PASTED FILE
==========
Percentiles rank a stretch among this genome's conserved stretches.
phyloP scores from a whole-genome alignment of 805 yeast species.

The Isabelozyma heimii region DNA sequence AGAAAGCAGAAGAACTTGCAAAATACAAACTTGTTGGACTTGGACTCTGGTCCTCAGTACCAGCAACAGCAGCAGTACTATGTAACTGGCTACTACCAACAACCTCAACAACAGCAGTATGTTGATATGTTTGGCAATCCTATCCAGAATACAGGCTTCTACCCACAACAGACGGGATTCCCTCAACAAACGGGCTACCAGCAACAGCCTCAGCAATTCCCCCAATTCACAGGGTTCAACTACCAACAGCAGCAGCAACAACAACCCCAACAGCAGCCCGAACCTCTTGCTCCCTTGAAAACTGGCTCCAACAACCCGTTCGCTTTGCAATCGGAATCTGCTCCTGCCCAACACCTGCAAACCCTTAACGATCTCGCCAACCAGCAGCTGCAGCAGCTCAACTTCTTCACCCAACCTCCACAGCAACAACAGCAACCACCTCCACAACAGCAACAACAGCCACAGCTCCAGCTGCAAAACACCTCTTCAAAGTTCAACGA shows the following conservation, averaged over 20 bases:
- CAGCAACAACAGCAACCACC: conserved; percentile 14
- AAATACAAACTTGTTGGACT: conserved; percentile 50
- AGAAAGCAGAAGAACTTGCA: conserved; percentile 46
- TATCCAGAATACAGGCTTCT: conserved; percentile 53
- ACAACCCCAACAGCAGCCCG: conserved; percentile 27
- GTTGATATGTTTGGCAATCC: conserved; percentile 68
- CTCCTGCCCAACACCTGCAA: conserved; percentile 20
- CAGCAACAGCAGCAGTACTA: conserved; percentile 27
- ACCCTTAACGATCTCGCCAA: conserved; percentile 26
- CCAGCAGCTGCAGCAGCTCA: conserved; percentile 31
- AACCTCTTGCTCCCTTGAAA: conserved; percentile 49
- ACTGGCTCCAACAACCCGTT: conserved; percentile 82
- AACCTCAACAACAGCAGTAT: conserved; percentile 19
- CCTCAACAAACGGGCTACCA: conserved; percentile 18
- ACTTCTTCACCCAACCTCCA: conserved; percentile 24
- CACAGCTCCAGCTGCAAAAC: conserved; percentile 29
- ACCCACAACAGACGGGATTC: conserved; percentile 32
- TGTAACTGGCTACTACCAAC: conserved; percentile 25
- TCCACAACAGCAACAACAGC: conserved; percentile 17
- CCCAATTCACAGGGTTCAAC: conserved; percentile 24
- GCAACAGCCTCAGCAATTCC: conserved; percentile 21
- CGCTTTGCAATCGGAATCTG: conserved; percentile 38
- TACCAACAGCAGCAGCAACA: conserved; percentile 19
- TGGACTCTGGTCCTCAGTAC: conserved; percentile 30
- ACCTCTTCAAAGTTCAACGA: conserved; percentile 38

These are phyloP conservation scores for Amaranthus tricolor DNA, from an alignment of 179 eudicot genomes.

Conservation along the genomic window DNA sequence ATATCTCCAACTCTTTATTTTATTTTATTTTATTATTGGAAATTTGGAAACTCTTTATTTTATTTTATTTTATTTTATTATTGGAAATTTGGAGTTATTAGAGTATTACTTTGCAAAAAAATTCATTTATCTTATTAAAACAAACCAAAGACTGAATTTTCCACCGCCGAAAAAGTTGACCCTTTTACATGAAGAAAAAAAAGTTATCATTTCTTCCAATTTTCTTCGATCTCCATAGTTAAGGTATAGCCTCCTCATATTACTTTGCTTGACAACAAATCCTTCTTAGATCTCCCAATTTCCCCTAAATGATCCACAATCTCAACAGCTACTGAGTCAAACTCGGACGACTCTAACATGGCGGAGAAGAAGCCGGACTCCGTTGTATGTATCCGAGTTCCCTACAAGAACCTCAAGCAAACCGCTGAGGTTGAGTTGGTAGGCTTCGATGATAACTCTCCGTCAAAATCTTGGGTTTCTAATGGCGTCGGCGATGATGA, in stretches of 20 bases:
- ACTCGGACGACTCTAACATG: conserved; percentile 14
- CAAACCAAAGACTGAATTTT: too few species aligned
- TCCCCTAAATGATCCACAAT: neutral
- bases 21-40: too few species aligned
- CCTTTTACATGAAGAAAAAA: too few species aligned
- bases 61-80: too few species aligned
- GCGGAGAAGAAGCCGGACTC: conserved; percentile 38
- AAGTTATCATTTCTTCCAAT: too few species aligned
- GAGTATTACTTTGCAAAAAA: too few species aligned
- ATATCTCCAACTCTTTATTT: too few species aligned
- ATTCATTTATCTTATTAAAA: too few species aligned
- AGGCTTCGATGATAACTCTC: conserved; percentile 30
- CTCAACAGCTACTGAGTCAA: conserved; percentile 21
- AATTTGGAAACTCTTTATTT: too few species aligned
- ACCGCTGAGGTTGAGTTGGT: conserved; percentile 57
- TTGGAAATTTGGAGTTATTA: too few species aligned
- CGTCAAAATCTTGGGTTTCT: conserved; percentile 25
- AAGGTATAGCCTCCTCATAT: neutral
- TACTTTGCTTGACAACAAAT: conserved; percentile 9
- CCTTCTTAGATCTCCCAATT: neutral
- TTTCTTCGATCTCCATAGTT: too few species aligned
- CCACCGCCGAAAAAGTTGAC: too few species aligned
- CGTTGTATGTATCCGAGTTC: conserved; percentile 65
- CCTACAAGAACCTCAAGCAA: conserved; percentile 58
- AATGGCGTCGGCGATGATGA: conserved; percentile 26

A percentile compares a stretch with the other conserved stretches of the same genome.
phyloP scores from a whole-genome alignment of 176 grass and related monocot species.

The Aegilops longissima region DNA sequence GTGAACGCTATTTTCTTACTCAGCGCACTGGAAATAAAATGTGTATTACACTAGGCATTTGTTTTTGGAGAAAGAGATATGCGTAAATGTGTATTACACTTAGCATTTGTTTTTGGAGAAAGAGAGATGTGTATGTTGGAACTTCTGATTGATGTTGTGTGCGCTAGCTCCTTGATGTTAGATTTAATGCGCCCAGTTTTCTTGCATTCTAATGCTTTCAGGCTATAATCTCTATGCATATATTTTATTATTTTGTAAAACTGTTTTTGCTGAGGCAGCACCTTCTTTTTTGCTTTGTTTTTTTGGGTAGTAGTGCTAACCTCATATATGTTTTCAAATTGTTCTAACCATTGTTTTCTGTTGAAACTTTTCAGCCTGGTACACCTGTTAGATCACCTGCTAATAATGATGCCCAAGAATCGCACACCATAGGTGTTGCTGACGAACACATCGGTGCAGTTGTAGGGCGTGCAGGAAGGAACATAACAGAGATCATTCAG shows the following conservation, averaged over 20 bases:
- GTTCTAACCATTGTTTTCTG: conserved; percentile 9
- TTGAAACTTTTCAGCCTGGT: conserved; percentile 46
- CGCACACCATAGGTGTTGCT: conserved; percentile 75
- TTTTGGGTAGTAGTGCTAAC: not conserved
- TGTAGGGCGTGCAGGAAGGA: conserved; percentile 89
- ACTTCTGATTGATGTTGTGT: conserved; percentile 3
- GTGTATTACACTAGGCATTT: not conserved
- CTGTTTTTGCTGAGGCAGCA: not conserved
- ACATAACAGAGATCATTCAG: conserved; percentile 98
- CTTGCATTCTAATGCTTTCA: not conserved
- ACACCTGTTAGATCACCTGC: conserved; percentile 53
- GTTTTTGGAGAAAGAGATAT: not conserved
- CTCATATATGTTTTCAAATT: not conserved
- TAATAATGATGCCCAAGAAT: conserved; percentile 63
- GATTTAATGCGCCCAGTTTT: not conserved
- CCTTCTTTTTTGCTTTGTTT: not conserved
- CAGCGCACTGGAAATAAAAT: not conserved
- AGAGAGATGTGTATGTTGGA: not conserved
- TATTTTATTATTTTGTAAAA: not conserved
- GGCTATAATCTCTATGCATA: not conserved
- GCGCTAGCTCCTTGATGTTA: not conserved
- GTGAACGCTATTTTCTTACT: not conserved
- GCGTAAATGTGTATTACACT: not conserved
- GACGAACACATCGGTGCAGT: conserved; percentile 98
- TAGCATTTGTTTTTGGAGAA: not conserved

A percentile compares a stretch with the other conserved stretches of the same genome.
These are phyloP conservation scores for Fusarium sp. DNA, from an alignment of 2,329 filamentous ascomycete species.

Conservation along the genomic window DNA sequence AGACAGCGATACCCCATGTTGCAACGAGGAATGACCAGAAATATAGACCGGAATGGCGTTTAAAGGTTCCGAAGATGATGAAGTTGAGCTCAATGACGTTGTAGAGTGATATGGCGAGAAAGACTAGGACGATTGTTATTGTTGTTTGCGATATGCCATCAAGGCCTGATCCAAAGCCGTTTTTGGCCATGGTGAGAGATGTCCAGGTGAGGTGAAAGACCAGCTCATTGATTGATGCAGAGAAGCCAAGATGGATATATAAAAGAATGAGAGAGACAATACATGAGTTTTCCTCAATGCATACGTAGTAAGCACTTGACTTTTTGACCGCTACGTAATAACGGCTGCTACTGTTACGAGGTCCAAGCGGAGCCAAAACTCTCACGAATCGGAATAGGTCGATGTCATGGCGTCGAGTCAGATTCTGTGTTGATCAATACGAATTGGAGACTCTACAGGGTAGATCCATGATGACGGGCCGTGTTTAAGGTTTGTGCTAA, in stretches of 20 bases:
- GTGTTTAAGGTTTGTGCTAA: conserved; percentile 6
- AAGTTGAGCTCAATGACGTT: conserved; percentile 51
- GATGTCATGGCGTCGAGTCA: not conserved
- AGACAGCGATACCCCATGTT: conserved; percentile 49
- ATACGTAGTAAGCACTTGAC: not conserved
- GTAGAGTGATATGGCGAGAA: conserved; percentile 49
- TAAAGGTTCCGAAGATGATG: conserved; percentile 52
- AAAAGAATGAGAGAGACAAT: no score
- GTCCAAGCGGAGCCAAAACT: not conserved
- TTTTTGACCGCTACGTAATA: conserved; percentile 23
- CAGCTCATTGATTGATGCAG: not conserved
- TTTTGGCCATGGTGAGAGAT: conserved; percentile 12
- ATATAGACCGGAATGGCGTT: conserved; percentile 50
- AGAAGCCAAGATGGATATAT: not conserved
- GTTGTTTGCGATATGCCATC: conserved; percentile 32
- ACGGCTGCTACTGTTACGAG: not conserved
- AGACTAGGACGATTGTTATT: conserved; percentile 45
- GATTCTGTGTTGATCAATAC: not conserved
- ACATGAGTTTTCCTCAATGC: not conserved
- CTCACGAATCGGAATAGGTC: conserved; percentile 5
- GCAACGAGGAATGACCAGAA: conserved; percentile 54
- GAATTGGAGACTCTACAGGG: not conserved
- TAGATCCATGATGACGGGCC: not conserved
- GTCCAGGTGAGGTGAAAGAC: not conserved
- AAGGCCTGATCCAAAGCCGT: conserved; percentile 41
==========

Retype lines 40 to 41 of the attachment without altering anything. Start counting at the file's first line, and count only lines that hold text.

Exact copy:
- ATATCTCCAACTCTTTATTT: too few species aligned
- ATTCATTTATCTTATTAAAA: too few species aligned